Fortunately there is a sophisticated cost-benefit study which quantifies the various alternative scenarios and uncertainties …Nordhaus generates seven alternative policies for dealing with climate change … Nordhaus’s results for the best guess case are: ‘Among these seven … the rank order from a purely economic viewpoint is geoengineering (i.e. doing what Lal suggests), economic optimum (GHG controls set to maximise the discounted value of utility of consumption), 10 year delay, no controls, stabilising emissions, cutting emissions by 20 per cent and stabilising climate. The advantage of geo-engineering over other policies is enormous’.

The reference cited by Lal is Wiliam Nordhaus’ 1994 book ‘Managing the global commons’.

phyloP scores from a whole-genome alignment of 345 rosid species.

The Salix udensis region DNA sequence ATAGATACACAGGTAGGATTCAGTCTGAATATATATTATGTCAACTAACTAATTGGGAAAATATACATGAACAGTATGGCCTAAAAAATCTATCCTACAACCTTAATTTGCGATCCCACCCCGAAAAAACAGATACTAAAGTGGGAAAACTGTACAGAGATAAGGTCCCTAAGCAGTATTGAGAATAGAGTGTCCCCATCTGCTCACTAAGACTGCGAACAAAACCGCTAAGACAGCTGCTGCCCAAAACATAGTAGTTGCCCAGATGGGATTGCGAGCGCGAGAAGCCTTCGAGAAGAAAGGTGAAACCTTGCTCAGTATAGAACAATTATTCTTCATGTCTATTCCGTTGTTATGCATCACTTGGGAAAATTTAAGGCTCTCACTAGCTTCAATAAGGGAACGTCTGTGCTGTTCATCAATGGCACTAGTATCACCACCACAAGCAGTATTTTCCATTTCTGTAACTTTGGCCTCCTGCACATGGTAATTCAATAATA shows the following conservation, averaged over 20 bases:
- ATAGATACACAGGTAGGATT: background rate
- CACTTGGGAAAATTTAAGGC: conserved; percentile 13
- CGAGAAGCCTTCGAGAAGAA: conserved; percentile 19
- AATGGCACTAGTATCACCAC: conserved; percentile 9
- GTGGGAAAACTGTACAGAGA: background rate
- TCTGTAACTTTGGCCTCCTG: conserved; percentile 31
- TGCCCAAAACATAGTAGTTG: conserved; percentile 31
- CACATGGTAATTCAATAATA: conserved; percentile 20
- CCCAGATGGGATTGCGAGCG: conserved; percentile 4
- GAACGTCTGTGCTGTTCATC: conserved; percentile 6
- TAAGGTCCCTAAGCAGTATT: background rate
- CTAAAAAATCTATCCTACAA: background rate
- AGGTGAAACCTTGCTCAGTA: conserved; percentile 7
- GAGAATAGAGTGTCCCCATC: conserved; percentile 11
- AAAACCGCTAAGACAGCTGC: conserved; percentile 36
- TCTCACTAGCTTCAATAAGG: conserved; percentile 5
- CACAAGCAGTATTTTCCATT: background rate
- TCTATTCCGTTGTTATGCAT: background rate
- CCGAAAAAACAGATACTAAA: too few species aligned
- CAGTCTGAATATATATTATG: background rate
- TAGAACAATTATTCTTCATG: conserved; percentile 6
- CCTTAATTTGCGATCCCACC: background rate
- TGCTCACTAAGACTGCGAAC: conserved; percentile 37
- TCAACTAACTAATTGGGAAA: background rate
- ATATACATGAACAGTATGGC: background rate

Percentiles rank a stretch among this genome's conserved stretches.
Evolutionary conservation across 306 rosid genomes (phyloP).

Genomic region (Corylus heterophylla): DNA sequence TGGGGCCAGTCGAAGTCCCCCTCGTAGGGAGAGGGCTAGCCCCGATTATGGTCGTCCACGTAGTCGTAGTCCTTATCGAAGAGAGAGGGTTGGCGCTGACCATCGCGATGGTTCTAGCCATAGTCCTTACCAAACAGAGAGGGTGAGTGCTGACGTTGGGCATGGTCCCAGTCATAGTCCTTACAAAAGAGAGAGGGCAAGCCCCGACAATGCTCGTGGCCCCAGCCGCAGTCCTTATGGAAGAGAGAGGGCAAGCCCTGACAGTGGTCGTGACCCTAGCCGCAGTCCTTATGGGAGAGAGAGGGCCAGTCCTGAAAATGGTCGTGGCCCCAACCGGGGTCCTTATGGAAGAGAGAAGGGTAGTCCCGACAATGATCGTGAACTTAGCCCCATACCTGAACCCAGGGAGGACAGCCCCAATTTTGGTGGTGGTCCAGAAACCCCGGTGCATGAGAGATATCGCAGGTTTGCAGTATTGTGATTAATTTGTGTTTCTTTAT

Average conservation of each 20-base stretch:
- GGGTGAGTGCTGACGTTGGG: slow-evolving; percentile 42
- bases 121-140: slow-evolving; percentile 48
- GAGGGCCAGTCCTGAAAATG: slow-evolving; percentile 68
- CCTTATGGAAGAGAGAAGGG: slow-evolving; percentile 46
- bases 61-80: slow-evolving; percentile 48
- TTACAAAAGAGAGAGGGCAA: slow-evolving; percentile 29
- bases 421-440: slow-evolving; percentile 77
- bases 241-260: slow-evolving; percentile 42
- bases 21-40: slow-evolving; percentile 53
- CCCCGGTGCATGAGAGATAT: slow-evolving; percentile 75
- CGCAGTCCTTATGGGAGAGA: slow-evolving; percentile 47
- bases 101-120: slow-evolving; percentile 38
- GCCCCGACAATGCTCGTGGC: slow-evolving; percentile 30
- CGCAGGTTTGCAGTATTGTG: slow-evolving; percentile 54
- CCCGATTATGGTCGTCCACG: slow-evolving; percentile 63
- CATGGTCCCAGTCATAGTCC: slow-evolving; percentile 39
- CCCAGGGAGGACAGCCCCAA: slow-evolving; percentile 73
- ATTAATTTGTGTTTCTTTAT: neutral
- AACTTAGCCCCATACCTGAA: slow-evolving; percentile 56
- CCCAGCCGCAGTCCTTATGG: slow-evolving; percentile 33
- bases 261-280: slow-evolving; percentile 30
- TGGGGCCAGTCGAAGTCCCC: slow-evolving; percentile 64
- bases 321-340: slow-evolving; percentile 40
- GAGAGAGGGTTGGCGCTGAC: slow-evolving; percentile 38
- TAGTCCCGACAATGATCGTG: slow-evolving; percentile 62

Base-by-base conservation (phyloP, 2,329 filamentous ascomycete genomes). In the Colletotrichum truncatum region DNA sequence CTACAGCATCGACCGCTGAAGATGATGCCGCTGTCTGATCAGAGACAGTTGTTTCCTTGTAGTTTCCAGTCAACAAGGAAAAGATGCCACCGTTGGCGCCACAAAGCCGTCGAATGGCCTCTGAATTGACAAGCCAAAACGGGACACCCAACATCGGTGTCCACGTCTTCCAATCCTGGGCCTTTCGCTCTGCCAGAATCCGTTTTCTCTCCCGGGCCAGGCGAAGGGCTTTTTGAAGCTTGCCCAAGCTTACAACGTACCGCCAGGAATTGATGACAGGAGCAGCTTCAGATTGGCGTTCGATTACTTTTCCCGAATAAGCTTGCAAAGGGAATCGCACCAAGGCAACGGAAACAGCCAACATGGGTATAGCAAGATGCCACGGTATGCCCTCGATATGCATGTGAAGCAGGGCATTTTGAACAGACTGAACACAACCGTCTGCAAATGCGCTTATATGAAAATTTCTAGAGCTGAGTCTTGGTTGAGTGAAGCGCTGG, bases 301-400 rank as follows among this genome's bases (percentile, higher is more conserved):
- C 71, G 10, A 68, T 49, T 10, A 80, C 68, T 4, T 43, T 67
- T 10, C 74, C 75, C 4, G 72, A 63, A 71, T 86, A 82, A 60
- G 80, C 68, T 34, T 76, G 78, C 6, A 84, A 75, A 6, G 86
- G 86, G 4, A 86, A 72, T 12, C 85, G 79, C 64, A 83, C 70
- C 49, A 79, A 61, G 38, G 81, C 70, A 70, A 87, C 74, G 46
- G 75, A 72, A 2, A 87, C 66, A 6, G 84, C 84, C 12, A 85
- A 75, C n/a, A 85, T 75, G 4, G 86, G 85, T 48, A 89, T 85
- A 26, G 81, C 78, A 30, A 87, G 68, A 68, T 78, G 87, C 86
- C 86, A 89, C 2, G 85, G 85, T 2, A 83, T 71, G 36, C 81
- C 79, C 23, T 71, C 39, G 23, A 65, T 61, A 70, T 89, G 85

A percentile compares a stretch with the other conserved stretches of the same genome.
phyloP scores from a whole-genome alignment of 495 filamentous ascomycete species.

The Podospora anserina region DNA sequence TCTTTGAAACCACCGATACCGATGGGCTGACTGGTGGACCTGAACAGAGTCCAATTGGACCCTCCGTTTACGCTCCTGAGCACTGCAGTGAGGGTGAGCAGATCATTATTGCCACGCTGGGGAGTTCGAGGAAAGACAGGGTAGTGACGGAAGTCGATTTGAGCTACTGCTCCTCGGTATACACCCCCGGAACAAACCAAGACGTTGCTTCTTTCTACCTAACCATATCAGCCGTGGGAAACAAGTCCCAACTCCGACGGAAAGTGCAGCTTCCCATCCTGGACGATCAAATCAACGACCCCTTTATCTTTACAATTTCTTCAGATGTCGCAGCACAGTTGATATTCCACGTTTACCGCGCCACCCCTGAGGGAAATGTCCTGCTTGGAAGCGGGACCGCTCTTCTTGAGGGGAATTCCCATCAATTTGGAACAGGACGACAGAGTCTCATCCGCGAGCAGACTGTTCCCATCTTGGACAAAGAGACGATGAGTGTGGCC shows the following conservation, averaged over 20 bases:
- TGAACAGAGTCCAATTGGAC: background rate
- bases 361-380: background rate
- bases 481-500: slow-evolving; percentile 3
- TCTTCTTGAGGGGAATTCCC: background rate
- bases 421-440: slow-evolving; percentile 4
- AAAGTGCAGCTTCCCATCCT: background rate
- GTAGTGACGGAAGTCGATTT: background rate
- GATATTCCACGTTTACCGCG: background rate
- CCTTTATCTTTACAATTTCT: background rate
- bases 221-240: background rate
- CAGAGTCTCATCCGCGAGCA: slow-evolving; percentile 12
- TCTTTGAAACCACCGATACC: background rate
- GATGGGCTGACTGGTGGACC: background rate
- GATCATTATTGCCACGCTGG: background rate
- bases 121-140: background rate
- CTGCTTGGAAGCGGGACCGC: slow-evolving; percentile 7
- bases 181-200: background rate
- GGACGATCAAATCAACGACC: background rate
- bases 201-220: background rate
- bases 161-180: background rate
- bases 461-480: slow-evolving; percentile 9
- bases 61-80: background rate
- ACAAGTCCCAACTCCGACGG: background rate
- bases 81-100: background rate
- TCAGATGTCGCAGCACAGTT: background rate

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Written by Admin

October 18, 2006 at 4:51 pm

Posted in Uncategorized

20 Responses

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  1. My recollection is that Bjorn Lomborg adopted substantially this line in The Skeptical Environmentalist. I must re-read it to see how well it has dated since its 2001publication.

    whyisitso

    October 18, 2006 at 5:15 pm

  2. thank god most governments ignore environmentalists…otherwise we’d all be scratching round in the dirt

    c8to

    October 18, 2006 at 5:40 pm

  3. Try 50-year-delay.

    Thats how long it might be before we aren’t dependent on Oil.
    >>>>>>>>>>>
    There is always CLIMATE CHANGE. There is climate change no matter what the puny humans do. And so of course some land goes into production and other land goes out of production.

    This is because wind patterns change in unpredictable ways. Suddenly the Sahara dries out. But somewhere else is getting more rain.